Two recent events in Sindh involving the Hindu population may be linked to a deeper social problem: than of an ineffectual public policy. The cases of Namrita Chandani and the principal of a school have so far been presented as failures of the government to take precautionary measures to prevent violence against minorities. But such incidents will only increase, and current government policies have no mechanism for controlling further violence.
In the first example, a viral video showed the vice-chancellor of the university Namrita attended, displaying culturally inappropriate behaviour. In Sindhi culture, the place where condolences are offered to the family of a deceased person is regarded with profound respect and considered sacred. The belief is that “Dhani has taken back his creation,” the implication being that the Dhani, or owner of the soul, is present in this space, and so is the deceased person. For that reason, it is forbidden to make negative remarks about the deceased. The funeral space is one where people offer nothing but respect, politeness, and forgiveness. Traditionally, even feuding enemies forgave each other and did not harm the other when they came to offer condolences. Contrary to this tradition of forgiveness and kindness, we watch the vice-chancellor slapping a journalist, making dire threats, and driving the grieving family to tears.
The second example is of the principal of Sindh Public School in Ghotki, a famous educationalist and reformer. Over the past 30 years, he has served generations of the mostly-Muslim population. Many students who might otherwise not have been able to attend school at all have benefited from his generosity. He is polite, humble, and a highly-respected teacher. And yet an accusation against him of blasphemy set off several days of rioting, during which his school was burned and several Hindu temples damaged. First, people should have tried to establish the veracity of the accusation. It’s true that the mob mentality defies reason, but were there not even a few rational citizens or law enforcement officers in the community who could shut down the rioters? Was there no one to ask for restraint?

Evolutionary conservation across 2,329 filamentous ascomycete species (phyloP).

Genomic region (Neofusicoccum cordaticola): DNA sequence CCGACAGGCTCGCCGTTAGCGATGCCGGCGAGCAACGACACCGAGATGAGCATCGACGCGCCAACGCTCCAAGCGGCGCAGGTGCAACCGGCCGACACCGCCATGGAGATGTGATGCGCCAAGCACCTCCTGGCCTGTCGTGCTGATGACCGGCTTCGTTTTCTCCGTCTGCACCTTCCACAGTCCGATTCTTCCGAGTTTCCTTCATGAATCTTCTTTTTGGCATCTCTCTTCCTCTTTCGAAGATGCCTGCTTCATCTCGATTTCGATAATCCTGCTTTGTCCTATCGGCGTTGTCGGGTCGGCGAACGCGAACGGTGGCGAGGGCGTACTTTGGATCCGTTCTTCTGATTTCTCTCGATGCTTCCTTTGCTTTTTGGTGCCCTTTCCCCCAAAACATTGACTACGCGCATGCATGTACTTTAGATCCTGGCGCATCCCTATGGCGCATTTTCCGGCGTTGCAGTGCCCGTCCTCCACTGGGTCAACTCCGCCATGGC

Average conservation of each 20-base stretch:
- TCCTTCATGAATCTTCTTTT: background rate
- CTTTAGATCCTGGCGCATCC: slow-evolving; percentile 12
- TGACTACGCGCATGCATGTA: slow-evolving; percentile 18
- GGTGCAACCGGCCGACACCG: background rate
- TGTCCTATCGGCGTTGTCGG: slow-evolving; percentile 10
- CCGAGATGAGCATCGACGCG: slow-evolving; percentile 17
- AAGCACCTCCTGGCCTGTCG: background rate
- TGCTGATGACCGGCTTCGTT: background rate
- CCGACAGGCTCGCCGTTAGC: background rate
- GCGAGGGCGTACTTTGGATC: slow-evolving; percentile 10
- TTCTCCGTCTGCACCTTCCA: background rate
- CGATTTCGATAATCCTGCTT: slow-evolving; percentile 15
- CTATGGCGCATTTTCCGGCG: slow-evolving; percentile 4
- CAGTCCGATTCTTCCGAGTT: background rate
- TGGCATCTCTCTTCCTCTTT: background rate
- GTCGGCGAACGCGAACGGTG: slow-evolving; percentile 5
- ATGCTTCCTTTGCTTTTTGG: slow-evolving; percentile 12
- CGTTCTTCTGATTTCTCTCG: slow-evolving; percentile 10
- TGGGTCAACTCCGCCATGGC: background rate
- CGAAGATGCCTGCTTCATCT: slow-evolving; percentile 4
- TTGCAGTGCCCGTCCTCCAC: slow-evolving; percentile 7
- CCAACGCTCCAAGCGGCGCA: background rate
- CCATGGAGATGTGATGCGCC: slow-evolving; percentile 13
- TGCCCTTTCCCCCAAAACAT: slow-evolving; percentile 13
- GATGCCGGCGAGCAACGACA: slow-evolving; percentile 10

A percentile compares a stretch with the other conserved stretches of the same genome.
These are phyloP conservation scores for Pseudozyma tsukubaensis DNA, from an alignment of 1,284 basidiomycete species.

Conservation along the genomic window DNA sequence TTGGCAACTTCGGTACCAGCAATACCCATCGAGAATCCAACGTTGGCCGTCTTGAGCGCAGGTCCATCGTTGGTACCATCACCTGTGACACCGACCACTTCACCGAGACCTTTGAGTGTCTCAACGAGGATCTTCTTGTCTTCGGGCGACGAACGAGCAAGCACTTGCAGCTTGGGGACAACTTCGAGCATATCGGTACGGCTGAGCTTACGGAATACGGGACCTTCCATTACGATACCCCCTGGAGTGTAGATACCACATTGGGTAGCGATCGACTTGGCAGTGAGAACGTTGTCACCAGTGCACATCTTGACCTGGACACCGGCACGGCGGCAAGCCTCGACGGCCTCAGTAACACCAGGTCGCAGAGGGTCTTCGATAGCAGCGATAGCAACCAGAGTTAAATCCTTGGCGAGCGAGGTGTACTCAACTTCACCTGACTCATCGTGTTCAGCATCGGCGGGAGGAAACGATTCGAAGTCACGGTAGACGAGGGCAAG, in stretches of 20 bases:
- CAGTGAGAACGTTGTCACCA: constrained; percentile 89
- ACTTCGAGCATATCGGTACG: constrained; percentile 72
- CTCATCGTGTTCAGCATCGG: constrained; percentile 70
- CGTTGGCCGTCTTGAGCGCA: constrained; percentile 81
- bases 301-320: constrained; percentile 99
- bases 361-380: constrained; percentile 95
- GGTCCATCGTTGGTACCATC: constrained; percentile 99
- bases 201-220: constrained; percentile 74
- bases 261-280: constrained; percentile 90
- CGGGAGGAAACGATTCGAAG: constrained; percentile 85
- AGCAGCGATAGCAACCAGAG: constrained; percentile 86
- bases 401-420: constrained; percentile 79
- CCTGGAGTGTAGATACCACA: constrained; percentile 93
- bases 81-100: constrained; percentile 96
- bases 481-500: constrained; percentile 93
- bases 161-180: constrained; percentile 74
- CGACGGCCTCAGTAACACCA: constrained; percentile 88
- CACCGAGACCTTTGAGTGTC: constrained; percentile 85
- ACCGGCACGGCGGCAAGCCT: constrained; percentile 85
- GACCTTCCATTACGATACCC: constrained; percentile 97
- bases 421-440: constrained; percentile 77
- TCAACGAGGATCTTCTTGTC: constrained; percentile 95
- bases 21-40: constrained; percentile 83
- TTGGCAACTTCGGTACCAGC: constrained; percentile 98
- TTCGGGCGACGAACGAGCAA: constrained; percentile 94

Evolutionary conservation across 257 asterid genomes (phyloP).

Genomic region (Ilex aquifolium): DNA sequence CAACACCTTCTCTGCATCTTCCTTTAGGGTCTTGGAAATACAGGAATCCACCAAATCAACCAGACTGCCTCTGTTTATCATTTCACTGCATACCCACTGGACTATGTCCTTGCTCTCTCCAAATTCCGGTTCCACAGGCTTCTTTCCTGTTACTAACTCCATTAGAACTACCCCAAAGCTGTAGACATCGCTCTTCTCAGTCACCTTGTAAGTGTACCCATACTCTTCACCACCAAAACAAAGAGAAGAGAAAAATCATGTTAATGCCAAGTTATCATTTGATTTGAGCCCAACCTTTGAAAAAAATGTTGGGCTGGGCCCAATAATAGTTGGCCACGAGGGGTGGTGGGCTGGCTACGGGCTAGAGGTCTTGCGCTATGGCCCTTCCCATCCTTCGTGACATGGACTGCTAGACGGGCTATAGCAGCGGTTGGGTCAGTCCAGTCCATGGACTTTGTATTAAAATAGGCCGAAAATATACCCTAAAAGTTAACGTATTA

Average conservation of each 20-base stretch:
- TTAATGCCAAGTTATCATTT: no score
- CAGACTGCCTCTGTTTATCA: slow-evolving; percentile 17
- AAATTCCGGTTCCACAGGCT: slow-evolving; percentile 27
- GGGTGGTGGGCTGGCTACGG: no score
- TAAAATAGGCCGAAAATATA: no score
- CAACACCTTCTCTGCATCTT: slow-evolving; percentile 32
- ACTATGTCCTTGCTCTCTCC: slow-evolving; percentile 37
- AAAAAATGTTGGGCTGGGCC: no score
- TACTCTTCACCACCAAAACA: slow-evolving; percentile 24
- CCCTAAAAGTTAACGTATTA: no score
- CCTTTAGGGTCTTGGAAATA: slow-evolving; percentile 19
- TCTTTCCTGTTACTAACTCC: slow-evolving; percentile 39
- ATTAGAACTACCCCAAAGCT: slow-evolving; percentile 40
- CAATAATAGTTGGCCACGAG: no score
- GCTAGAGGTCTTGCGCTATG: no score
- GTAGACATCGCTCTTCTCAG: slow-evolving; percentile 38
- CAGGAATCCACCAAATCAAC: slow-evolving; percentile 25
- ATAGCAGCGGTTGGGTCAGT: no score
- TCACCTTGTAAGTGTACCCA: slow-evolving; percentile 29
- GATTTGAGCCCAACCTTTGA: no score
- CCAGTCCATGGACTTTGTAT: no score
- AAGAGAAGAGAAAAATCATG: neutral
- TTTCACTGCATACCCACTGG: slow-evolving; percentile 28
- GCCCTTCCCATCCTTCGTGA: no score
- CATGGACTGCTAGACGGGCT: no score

What both these narratives indicate is that two Hindus, a medical student and a teacher, have become a social litmus test for Sindhi society, demonstrating its collective apathy towards minorities. It also shows that when acts of violence and prejudice take place, everyone in the community suffers. The public response has been more or less a political correctness campaign to salvage the image of the community, but in fact, there is little to no likelihood of any collective or lasting action to prevent further violence in the future.
It’s a well-known pattern: an incident is reported in the news about murder, kidnapping, robbery, blasphemy, looting, confiscation of property, forced conversion, rape, enslavement, or unlawful eviction. Following such occurrences, groups arrange seminars, workshops, and rallies, and become, for a time, activists for minority rights. However, in the everyday life of minorities, none of these activities has any positive impact. Rather, this type of activism is monetised and the acts of violence normalised in the public’s eyes.
This situation may be the result of a much deeper problem people have in regarding minorities primarily as victims. Rather than treating them as ordinary people, we have made them into a tragic “other”. They only become citizens when they suffer injustice or bodily harm. Why was the principal targeted? The answer is obvious, and that makes him an ideal scapegoat. Why was he only profiled as a Hindu and not as an educator or a pillar of his community, and would the same damage to the school and community have occurred if he had been a Muslim?
Published in The Express Tribune, October 5th, 2019.